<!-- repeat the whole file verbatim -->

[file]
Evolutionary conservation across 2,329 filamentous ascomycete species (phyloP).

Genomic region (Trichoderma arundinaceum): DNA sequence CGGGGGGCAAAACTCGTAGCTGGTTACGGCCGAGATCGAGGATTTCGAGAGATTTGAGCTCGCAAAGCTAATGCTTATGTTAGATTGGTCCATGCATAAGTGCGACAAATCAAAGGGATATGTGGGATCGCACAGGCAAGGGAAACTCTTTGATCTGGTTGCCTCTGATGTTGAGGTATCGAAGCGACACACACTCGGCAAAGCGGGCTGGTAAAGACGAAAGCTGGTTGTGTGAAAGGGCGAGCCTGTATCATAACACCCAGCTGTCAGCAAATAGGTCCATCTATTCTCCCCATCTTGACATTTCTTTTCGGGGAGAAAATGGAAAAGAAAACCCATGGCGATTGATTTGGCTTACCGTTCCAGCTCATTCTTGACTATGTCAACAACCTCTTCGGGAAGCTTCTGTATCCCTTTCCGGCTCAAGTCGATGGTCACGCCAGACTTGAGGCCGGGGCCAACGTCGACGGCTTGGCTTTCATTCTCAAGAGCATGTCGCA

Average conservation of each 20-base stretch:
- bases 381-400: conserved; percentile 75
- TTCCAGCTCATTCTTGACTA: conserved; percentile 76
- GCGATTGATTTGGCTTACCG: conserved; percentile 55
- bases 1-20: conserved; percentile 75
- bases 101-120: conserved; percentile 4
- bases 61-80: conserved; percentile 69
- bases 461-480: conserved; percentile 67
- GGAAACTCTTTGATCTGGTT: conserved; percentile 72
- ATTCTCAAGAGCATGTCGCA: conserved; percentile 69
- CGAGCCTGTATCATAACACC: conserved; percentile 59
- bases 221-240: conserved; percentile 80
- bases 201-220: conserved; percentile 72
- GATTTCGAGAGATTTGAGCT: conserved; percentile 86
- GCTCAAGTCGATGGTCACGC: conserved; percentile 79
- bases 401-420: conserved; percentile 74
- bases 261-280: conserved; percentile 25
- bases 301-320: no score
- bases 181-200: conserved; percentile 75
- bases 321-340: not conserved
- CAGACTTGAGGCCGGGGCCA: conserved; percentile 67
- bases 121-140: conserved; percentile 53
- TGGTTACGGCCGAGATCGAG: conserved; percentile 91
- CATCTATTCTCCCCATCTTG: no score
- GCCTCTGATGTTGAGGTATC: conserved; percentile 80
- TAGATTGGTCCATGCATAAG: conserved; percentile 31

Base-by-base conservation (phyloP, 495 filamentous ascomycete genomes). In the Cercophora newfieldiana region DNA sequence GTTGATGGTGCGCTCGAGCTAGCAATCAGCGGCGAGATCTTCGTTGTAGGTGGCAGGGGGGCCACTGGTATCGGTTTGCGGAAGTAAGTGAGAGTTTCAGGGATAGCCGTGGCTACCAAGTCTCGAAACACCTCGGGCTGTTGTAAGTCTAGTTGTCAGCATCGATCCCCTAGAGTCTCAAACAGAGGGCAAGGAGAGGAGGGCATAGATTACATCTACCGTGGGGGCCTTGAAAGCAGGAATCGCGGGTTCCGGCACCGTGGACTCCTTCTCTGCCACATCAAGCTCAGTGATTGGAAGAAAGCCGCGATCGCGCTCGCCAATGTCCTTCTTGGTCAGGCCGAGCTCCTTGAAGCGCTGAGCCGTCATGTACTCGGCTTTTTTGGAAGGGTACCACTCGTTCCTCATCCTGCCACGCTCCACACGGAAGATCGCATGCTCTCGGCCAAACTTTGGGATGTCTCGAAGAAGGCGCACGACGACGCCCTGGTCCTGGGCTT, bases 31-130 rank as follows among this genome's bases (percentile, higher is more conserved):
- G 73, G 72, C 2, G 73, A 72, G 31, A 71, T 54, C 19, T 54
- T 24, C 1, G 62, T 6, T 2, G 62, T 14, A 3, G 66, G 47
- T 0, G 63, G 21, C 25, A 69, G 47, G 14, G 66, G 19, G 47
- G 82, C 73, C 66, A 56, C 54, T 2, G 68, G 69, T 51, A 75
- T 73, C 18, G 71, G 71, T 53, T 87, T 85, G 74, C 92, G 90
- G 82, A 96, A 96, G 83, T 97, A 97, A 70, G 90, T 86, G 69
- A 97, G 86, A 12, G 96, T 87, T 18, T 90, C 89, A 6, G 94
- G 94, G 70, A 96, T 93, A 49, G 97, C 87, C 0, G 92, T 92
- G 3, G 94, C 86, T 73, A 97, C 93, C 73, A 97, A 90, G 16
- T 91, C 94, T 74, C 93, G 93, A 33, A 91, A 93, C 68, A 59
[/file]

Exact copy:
Evolutionary conservation across 2,329 filamentous ascomycete species (phyloP).

Genomic region (Trichoderma arundinaceum): DNA sequence CGGGGGGCAAAACTCGTAGCTGGTTACGGCCGAGATCGAGGATTTCGAGAGATTTGAGCTCGCAAAGCTAATGCTTATGTTAGATTGGTCCATGCATAAGTGCGACAAATCAAAGGGATATGTGGGATCGCACAGGCAAGGGAAACTCTTTGATCTGGTTGCCTCTGATGTTGAGGTATCGAAGCGACACACACTCGGCAAAGCGGGCTGGTAAAGACGAAAGCTGGTTGTGTGAAAGGGCGAGCCTGTATCATAACACCCAGCTGTCAGCAAATAGGTCCATCTATTCTCCCCATCTTGACATTTCTTTTCGGGGAGAAAATGGAAAAGAAAACCCATGGCGATTGATTTGGCTTACCGTTCCAGCTCATTCTTGACTATGTCAACAACCTCTTCGGGAAGCTTCTGTATCCCTTTCCGGCTCAAGTCGATGGTCACGCCAGACTTGAGGCCGGGGCCAACGTCGACGGCTTGGCTTTCATTCTCAAGAGCATGTCGCA

Average conservation of each 20-base stretch:
- bases 381-400: conserved; percentile 75
- TTCCAGCTCATTCTTGACTA: conserved; percentile 76
- GCGATTGATTTGGCTTACCG: conserved; percentile 55
- bases 1-20: conserved; percentile 75
- bases 101-120: conserved; percentile 4
- bases 61-80: conserved; percentile 69
- bases 461-480: conserved; percentile 67
- GGAAACTCTTTGATCTGGTT: conserved; percentile 72
- ATTCTCAAGAGCATGTCGCA: conserved; percentile 69
- CGAGCCTGTATCATAACACC: conserved; percentile 59
- bases 221-240: conserved; percentile 80
- bases 201-220: conserved; percentile 72
- GATTTCGAGAGATTTGAGCT: conserved; percentile 86
- GCTCAAGTCGATGGTCACGC: conserved; percentile 79
- bases 401-420: conserved; percentile 74
- bases 261-280: conserved; percentile 25
- bases 301-320: no score
- bases 181-200: conserved; percentile 75
- bases 321-340: not conserved
- CAGACTTGAGGCCGGGGCCA: conserved; percentile 67
- bases 121-140: conserved; percentile 53
- TGGTTACGGCCGAGATCGAG: conserved; percentile 91
- CATCTATTCTCCCCATCTTG: no score
- GCCTCTGATGTTGAGGTATC: conserved; percentile 80
- TAGATTGGTCCATGCATAAG: conserved; percentile 31

Base-by-base conservation (phyloP, 495 filamentous ascomycete genomes). In the Cercophora newfieldiana region DNA sequence GTTGATGGTGCGCTCGAGCTAGCAATCAGCGGCGAGATCTTCGTTGTAGGTGGCAGGGGGGCCACTGGTATCGGTTTGCGGAAGTAAGTGAGAGTTTCAGGGATAGCCGTGGCTACCAAGTCTCGAAACACCTCGGGCTGTTGTAAGTCTAGTTGTCAGCATCGATCCCCTAGAGTCTCAAACAGAGGGCAAGGAGAGGAGGGCATAGATTACATCTACCGTGGGGGCCTTGAAAGCAGGAATCGCGGGTTCCGGCACCGTGGACTCCTTCTCTGCCACATCAAGCTCAGTGATTGGAAGAAAGCCGCGATCGCGCTCGCCAATGTCCTTCTTGGTCAGGCCGAGCTCCTTGAAGCGCTGAGCCGTCATGTACTCGGCTTTTTTGGAAGGGTACCACTCGTTCCTCATCCTGCCACGCTCCACACGGAAGATCGCATGCTCTCGGCCAAACTTTGGGATGTCTCGAAGAAGGCGCACGACGACGCCCTGGTCCTGGGCTT, bases 31-130 rank as follows among this genome's bases (percentile, higher is more conserved):
- G 73, G 72, C 2, G 73, A 72, G 31, A 71, T 54, C 19, T 54
- T 24, C 1, G 62, T 6, T 2, G 62, T 14, A 3, G 66, G 47
- T 0, G 63, G 21, C 25, A 69, G 47, G 14, G 66, G 19, G 47
- G 82, C 73, C 66, A 56, C 54, T 2, G 68, G 69, T 51, A 75
- T 73, C 18, G 71, G 71, T 53, T 87, T 85, G 74, C 92, G 90
- G 82, A 96, A 96, G 83, T 97, A 97, A 70, G 90, T 86, G 69
- A 97, G 86, A 12, G 96, T 87, T 18, T 90, C 89, A 6, G 94
- G 94, G 70, A 96, T 93, A 49, G 97, C 87, C 0, G 92, T 92
- G 3, G 94, C 86, T 73, A 97, C 93, C 73, A 97, A 90, G 16
- T 91, C 94, T 74, C 93, G 93, A 33, A 91, A 93, C 68, A 59